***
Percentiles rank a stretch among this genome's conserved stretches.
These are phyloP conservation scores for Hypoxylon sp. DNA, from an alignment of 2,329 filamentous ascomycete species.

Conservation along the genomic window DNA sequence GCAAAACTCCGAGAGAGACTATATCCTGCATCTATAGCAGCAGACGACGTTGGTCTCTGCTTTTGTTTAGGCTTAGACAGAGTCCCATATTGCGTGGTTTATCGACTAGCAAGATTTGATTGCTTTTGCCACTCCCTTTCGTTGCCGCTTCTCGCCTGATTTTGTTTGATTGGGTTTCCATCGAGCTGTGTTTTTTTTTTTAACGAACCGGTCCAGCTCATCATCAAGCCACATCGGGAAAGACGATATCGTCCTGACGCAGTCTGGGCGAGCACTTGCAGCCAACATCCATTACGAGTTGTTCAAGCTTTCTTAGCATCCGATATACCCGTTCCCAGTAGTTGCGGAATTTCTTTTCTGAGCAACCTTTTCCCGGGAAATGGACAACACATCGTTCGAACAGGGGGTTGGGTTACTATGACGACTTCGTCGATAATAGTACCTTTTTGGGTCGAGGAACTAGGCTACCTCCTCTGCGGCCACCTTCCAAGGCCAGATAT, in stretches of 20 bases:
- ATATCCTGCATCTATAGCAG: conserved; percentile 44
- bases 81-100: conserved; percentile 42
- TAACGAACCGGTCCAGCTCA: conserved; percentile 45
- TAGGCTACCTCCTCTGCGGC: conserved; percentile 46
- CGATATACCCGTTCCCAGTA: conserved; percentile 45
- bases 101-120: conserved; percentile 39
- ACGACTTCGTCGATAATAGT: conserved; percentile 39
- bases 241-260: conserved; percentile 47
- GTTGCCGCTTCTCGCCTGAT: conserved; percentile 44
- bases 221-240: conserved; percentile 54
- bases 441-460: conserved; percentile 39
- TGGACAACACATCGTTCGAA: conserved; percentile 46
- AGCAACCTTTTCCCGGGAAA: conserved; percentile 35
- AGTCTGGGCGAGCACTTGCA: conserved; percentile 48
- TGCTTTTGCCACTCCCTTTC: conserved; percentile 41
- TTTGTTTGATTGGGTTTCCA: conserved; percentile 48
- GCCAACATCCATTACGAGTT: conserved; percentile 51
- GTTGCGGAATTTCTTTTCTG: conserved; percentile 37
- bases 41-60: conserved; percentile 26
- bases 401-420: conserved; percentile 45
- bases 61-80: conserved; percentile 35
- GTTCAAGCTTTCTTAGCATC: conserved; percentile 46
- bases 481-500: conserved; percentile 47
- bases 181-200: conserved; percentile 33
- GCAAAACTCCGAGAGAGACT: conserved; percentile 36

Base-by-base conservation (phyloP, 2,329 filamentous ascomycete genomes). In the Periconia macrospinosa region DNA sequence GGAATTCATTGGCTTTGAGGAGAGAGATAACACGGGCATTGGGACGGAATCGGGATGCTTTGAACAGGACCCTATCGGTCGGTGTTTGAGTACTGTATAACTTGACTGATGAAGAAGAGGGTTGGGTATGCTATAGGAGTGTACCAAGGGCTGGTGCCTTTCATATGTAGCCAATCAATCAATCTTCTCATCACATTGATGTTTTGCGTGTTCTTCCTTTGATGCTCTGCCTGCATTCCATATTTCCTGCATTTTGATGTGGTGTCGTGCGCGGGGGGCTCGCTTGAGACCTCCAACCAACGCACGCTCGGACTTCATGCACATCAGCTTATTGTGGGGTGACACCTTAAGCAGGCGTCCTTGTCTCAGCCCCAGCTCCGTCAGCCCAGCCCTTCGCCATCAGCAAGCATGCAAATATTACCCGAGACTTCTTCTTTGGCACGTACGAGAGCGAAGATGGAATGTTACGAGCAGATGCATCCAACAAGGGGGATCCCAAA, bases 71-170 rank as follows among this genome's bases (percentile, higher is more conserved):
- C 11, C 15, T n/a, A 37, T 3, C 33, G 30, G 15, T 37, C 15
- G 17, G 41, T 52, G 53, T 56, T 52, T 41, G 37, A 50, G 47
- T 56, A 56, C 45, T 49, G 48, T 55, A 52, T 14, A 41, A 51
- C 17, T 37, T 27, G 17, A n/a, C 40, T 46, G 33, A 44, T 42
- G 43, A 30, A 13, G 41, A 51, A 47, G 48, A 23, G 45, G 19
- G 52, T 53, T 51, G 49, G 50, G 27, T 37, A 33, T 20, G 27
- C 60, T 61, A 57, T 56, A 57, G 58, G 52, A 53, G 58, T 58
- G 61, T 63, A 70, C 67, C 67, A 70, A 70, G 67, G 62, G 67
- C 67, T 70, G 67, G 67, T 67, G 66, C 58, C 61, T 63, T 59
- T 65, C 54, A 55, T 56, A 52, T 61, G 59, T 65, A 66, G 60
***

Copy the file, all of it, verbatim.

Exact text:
Percentiles rank a stretch among this genome's conserved stretches.
These are phyloP conservation scores for Hypoxylon sp. DNA, from an alignment of 2,329 filamentous ascomycete species.

Conservation along the genomic window DNA sequence GCAAAACTCCGAGAGAGACTATATCCTGCATCTATAGCAGCAGACGACGTTGGTCTCTGCTTTTGTTTAGGCTTAGACAGAGTCCCATATTGCGTGGTTTATCGACTAGCAAGATTTGATTGCTTTTGCCACTCCCTTTCGTTGCCGCTTCTCGCCTGATTTTGTTTGATTGGGTTTCCATCGAGCTGTGTTTTTTTTTTTAACGAACCGGTCCAGCTCATCATCAAGCCACATCGGGAAAGACGATATCGTCCTGACGCAGTCTGGGCGAGCACTTGCAGCCAACATCCATTACGAGTTGTTCAAGCTTTCTTAGCATCCGATATACCCGTTCCCAGTAGTTGCGGAATTTCTTTTCTGAGCAACCTTTTCCCGGGAAATGGACAACACATCGTTCGAACAGGGGGTTGGGTTACTATGACGACTTCGTCGATAATAGTACCTTTTTGGGTCGAGGAACTAGGCTACCTCCTCTGCGGCCACCTTCCAAGGCCAGATAT, in stretches of 20 bases:
- ATATCCTGCATCTATAGCAG: conserved; percentile 44
- bases 81-100: conserved; percentile 42
- TAACGAACCGGTCCAGCTCA: conserved; percentile 45
- TAGGCTACCTCCTCTGCGGC: conserved; percentile 46
- CGATATACCCGTTCCCAGTA: conserved; percentile 45
- bases 101-120: conserved; percentile 39
- ACGACTTCGTCGATAATAGT: conserved; percentile 39
- bases 241-260: conserved; percentile 47
- GTTGCCGCTTCTCGCCTGAT: conserved; percentile 44
- bases 221-240: conserved; percentile 54
- bases 441-460: conserved; percentile 39
- TGGACAACACATCGTTCGAA: conserved; percentile 46
- AGCAACCTTTTCCCGGGAAA: conserved; percentile 35
- AGTCTGGGCGAGCACTTGCA: conserved; percentile 48
- TGCTTTTGCCACTCCCTTTC: conserved; percentile 41
- TTTGTTTGATTGGGTTTCCA: conserved; percentile 48
- GCCAACATCCATTACGAGTT: conserved; percentile 51
- GTTGCGGAATTTCTTTTCTG: conserved; percentile 37
- bases 41-60: conserved; percentile 26
- bases 401-420: conserved; percentile 45
- bases 61-80: conserved; percentile 35
- GTTCAAGCTTTCTTAGCATC: conserved; percentile 46
- bases 481-500: conserved; percentile 47
- bases 181-200: conserved; percentile 33
- GCAAAACTCCGAGAGAGACT: conserved; percentile 36

Base-by-base conservation (phyloP, 2,329 filamentous ascomycete genomes). In the Periconia macrospinosa region DNA sequence GGAATTCATTGGCTTTGAGGAGAGAGATAACACGGGCATTGGGACGGAATCGGGATGCTTTGAACAGGACCCTATCGGTCGGTGTTTGAGTACTGTATAACTTGACTGATGAAGAAGAGGGTTGGGTATGCTATAGGAGTGTACCAAGGGCTGGTGCCTTTCATATGTAGCCAATCAATCAATCTTCTCATCACATTGATGTTTTGCGTGTTCTTCCTTTGATGCTCTGCCTGCATTCCATATTTCCTGCATTTTGATGTGGTGTCGTGCGCGGGGGGCTCGCTTGAGACCTCCAACCAACGCACGCTCGGACTTCATGCACATCAGCTTATTGTGGGGTGACACCTTAAGCAGGCGTCCTTGTCTCAGCCCCAGCTCCGTCAGCCCAGCCCTTCGCCATCAGCAAGCATGCAAATATTACCCGAGACTTCTTCTTTGGCACGTACGAGAGCGAAGATGGAATGTTACGAGCAGATGCATCCAACAAGGGGGATCCCAAA, bases 71-170 rank as follows among this genome's bases (percentile, higher is more conserved):
- C 11, C 15, T n/a, A 37, T 3, C 33, G 30, G 15, T 37, C 15
- G 17, G 41, T 52, G 53, T 56, T 52, T 41, G 37, A 50, G 47
- T 56, A 56, C 45, T 49, G 48, T 55, A 52, T 14, A 41, A 51
- C 17, T 37, T 27, G 17, A n/a, C 40, T 46, G 33, A 44, T 42
- G 43, A 30, A 13, G 41, A 51, A 47, G 48, A 23, G 45, G 19
- G 52, T 53, T 51, G 49, G 50, G 27, T 37, A 33, T 20, G 27
- C 60, T 61, A 57, T 56, A 57, G 58, G 52, A 53, G 58, T 58
- G 61, T 63, A 70, C 67, C 67, A 70, A 70, G 67, G 62, G 67
- C 67, T 70, G 67, G 67, T 67, G 66, C 58, C 61, T 63, T 59
- T 65, C 54, A 55, T 56, A 52, T 61, G 59, T 65, A 66, G 60